The dynamics of steady and unsteady channel flow over large obstacles is studied analytically and numerically in an attempt to determine the applicability of classical hydraulic concepts to such flows. The study is motivated by a need to understand the influence of deep ocean straits and
sills on the abyssal circulation.
Three types of channel flow are considered: nonrotating one dimensional (Chapter 2); semigeostrophic, constant potential vorticity (Chapter 3); and dispersive, zero potential vorticity (Chapter 4). In each case the discussion centers around the time-dependent adjustment that occurs as a result of sudden obtrusion of an obstacle into a uniform initial flow or the oscillatory upstream forcing of a steady flow over
For nondispersive (nonrotating or semigeostrophic) flow, nonlinear adjustment to obstacle obtrusion is examined using a characteristic formulation and numerical results obtained from a Lax-Wendroff scheme.
The adjustment process and asymptotic state are found to depend upon the height of the obstacle bO in relation to a critical height bc and a blocking height bb. For bO < bc < bb, isolated packets of nondispersive (long gravity or Kelvin) waves are generated which propagate away from the obstacle, leaving the far field unaffected. For bc < bO < bb, a bore is generated which moves upstream and partially blocks the flow. In the semigeostrophic case, the potential vorticity of the flow is changed by the bore at a rate proportional to the differential rate of energy dissipation along the line of breakage. For bb < bO the flow is completely blocked.
Dispersive results in the parameter range bO < bc are obtained from a linear model of the adjustment that results from obstacle obtrusion into a uniform, rotating-channel flow. The results depend on the initial Froude number Fd (based on the Kelvin wave speed). The dispersive modes set up a decaying response about the obstacle if Fd < 1 and (possibly resonant) lee waves if Fd > 1. However, the far-field upstream response is found to depend on the behavior of the nondispersive Kelvin modes and is therefore nil.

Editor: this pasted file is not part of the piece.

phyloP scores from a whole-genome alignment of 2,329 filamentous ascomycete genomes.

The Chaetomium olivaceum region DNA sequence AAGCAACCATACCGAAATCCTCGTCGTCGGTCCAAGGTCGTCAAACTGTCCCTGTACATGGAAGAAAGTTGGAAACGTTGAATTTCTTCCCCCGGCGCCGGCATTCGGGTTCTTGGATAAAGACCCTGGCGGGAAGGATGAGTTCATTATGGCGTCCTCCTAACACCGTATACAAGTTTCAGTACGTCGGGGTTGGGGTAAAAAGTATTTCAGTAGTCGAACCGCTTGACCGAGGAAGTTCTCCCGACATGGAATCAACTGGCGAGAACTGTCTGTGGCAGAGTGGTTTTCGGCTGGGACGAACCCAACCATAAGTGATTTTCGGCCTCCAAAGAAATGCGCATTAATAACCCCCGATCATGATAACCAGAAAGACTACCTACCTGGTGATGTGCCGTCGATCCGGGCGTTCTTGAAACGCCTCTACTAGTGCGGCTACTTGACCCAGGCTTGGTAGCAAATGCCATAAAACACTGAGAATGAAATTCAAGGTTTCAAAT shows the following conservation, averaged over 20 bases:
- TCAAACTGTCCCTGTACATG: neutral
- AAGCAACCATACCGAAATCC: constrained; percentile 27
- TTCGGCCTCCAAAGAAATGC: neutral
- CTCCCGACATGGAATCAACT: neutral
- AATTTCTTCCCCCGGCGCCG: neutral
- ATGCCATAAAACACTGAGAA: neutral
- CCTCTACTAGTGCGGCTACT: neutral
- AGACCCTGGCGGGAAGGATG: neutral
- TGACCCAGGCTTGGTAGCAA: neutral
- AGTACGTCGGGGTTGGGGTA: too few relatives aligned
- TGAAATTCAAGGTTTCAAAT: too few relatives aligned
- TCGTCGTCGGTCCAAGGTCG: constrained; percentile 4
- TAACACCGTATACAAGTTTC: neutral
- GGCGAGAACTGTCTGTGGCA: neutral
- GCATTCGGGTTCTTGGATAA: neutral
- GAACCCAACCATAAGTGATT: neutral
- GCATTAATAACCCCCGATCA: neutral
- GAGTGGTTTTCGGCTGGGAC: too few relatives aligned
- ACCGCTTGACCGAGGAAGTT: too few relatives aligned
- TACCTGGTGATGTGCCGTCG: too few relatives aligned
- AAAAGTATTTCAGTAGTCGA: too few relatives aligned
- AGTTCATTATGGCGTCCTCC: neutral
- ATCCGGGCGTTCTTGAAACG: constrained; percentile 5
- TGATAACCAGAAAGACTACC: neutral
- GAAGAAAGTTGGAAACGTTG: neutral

Nonlinear steady solutions to nondispersive flow are obtained through direct integration of the equations of motion. The characteristic formulation is used to evaluate the stability of various steady solutions with respect to small disturbances. Of the four types of steady solution, the one in which hydraulic control occurs is found to be the most stable.
This is verified by numerical experiments in which the steady, controlled flow is perturbed by disturbances generated upstream. If the topography is complicated (contains more than sill, say), then controlled flows may become destabilized and oscillations may be excited near the topography.
The transmission across the obstacle of energy associated with upstream-forced oscillations is studied using a reflection theory for small amplitude waves. The theory assumes quasi-steady flow over the obstacle and is accurate for waves long compared to the obstacle. For nonrotating flow, the reflection coefficients are bounded below by a value of 1/3.
For semigeostrophic flow, however, the reflection coefficient can be arbitrarily small for large values of potential vorticity. This is explained as a result of the boundary-layer character of the semigeostrophic flow.